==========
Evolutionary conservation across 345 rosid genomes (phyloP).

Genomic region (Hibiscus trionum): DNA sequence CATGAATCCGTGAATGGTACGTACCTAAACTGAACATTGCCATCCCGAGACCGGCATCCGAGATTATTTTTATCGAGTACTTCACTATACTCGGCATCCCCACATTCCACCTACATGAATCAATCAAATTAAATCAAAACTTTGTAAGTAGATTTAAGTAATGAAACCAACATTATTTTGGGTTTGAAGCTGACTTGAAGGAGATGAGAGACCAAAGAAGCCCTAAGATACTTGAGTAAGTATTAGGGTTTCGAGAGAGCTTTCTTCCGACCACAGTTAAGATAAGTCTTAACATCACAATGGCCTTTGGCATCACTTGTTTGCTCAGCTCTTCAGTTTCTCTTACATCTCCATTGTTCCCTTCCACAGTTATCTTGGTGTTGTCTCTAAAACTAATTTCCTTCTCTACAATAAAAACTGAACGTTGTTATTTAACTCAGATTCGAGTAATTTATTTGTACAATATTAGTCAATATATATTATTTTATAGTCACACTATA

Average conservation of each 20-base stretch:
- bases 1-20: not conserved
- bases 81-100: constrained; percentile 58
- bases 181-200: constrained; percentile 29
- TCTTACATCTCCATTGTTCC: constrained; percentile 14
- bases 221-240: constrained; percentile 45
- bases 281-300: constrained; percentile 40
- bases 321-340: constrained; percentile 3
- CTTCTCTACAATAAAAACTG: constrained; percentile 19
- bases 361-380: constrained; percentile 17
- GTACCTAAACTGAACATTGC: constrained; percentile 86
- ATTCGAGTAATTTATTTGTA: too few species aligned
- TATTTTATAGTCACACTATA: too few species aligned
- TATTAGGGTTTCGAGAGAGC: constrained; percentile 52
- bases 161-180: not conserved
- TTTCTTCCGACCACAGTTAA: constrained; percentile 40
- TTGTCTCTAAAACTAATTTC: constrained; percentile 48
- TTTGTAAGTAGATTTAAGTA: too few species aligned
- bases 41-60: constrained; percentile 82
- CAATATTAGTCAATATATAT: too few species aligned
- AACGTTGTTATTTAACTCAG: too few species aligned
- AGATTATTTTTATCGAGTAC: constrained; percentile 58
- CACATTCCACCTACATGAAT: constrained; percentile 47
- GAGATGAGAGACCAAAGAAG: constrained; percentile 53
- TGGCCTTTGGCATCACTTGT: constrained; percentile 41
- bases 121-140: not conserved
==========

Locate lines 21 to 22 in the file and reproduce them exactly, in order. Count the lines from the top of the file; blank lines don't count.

- bases 41-60: constrained; percentile 82
- CAATATTAGTCAATATATAT: too few species aligned